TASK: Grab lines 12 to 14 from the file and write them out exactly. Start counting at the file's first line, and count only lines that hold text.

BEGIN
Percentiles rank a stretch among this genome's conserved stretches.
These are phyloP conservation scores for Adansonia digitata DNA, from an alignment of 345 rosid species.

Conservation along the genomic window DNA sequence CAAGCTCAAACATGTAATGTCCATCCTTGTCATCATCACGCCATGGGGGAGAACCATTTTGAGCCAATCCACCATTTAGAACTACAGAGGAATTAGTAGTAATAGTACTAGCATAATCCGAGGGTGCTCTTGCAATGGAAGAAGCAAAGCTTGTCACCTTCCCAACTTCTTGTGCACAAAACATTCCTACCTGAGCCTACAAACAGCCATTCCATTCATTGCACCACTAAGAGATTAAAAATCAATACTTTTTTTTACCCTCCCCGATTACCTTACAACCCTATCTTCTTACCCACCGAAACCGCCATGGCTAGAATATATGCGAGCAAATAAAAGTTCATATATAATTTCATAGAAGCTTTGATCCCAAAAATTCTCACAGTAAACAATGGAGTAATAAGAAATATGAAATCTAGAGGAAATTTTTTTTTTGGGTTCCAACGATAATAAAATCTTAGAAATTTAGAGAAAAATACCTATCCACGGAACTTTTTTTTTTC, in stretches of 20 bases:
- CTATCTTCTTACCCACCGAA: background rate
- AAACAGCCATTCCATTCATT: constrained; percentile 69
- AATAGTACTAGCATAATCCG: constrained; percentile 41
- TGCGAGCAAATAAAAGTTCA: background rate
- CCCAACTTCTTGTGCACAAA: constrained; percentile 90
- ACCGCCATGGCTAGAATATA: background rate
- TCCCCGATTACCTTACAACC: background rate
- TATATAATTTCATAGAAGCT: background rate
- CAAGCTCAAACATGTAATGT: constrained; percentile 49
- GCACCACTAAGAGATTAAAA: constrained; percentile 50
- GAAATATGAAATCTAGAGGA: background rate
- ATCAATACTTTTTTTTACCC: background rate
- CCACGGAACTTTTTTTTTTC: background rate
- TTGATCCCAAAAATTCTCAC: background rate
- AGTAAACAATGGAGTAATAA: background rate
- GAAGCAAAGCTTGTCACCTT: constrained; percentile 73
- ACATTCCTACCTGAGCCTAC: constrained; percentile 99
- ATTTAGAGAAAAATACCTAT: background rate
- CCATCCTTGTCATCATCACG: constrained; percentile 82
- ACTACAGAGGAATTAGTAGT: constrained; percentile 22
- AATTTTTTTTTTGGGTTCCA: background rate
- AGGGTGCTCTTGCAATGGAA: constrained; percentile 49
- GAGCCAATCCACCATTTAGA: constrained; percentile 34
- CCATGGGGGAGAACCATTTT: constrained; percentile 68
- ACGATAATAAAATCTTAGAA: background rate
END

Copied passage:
- CAAGCTCAAACATGTAATGT: constrained; percentile 49
- GCACCACTAAGAGATTAAAA: constrained; percentile 50
- GAAATATGAAATCTAGAGGA: background rate